Employee Spotlights


Elaine Fath

Advanced Designer

What is the weirdest job you've ever held?

I think it's a tie between working a summer on a chicken farm that had a second-hand one-eyed llama, and as a "celebration consultant" at a bakery that specialized in cakes shaped like diaper bags. "Celebration consultant" mostly meant that I made the coffee. But I also got to use the frosting printer. Once somebody requested a cake where I photoshopped their friend "standing on top of a mountain and punching a bear."

What is your favorite all-time game?

Harvest Moon 64.

What games are you playing right now?

I'm playing Night In The Woods, Persona 5, Pokemon Go, and Stardew Valley.

What motivated you to begin working in the game industry?

When I was six, the first thing I did when my dad took me to "take your kid to work day" was make a Toy Story memory match game, so I don't really remember a time when I wasn't interested; my dad's an engineer and was making games for the Commodore 64 in college in his spare time, so I'm a second generation game designer! I used to teach and I saw how much the games I would make or bring in for lessons would change the tone of the room. I think games have the potential to make kids unafraid to fail, and there's a lot to be gained on the other side of failure.

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What inspires you?

I taught for several years and the thing that gets me out of bed in the morning is figuring out how we can be making better quality, more impactful, more useable educational games and getting them to the kids who have the least access and the most need and the teachers working to help them.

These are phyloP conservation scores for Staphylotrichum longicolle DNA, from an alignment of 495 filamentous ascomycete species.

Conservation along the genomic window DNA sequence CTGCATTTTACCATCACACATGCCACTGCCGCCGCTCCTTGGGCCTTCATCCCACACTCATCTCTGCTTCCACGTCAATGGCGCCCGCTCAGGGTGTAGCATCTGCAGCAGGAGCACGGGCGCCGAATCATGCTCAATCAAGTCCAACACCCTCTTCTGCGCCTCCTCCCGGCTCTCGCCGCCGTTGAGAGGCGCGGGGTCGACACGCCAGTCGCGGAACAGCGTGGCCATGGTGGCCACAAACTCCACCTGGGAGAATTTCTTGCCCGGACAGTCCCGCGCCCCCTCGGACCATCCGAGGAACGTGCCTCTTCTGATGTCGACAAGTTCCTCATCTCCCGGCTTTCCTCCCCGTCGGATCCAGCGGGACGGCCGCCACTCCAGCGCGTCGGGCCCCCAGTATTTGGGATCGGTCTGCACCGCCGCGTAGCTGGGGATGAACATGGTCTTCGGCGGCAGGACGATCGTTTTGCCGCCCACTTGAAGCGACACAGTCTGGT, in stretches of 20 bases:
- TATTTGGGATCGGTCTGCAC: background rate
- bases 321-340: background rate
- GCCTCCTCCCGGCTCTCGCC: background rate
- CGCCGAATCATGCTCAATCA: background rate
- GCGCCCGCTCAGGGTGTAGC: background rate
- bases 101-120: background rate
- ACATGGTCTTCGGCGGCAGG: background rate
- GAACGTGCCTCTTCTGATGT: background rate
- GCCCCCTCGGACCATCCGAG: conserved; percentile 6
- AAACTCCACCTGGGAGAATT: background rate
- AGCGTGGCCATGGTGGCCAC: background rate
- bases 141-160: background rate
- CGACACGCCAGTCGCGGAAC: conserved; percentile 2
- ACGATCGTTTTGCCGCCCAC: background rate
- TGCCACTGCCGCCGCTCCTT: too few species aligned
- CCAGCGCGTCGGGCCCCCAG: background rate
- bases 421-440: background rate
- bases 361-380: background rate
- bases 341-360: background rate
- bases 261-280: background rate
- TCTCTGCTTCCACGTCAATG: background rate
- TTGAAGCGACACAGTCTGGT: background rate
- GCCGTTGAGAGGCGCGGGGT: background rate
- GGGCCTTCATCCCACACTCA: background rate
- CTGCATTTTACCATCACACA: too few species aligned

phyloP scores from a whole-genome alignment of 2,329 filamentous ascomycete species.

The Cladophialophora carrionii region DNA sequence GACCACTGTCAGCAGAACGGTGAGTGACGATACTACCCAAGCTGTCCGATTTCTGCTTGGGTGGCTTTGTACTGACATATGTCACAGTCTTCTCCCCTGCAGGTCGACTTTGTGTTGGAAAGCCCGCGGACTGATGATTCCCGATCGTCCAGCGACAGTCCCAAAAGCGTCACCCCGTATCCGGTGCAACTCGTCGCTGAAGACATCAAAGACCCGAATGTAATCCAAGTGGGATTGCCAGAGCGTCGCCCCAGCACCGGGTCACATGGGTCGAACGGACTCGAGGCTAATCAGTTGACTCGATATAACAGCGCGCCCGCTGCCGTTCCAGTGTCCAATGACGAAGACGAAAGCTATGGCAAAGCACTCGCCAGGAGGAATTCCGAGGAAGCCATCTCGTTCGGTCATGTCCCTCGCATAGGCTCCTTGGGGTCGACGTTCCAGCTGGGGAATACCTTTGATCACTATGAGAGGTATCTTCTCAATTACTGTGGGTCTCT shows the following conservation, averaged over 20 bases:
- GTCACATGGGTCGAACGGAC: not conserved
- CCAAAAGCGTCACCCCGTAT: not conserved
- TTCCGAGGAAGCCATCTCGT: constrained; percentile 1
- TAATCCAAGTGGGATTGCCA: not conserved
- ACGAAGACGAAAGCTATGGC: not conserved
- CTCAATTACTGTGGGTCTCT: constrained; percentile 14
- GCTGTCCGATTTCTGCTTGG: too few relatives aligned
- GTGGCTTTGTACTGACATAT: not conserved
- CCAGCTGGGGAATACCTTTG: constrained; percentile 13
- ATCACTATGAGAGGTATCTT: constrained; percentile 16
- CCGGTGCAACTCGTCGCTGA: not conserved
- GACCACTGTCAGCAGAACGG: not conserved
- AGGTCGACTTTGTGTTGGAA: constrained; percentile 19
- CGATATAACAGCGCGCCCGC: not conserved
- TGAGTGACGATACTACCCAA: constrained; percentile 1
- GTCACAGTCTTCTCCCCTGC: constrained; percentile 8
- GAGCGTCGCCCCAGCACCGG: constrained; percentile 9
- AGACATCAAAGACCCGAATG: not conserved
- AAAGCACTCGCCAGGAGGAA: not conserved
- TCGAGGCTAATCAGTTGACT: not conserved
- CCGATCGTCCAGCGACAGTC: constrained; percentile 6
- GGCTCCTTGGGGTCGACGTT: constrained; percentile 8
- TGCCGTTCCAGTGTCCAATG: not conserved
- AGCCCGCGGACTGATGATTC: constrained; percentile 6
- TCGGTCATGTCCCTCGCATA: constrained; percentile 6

What is your proudest achievement?

Teaching someone to read.

What piques your curiosity?

Anytime games have big constraints based on learning standards or transformational goals. I like the challenge of trying to figure out how it can still be fun and easy to use. For example, one of my favorite projects is still one that I did as a graduate student for a local school that wanted to introduce puzzle games to a group of 9 to 12-year-old boys who mostly played shooting and driving games. How do you make a thoughtful puzzle game feel like all-out power and destruction? It took a long time to get the theming just right to where it felt like the kinds of games they enjoyed but they were doing the kind of thinking that was closer to turn-based strategy or chess.

What is your hidden talent?

I can cook pretty well! Especially scratch-made sauces.

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What is the best thing about working at Schell Games?

The fact that everyone here has a conscience about what we're making and wants to take care of one another.

What is one thing people would be surprised to know about you?

I make games for indie bands and labels on the side. I made Japanese Breakquest for Japanese Breakfast last year.

How long have you worked at Schell Games?

A year and a half.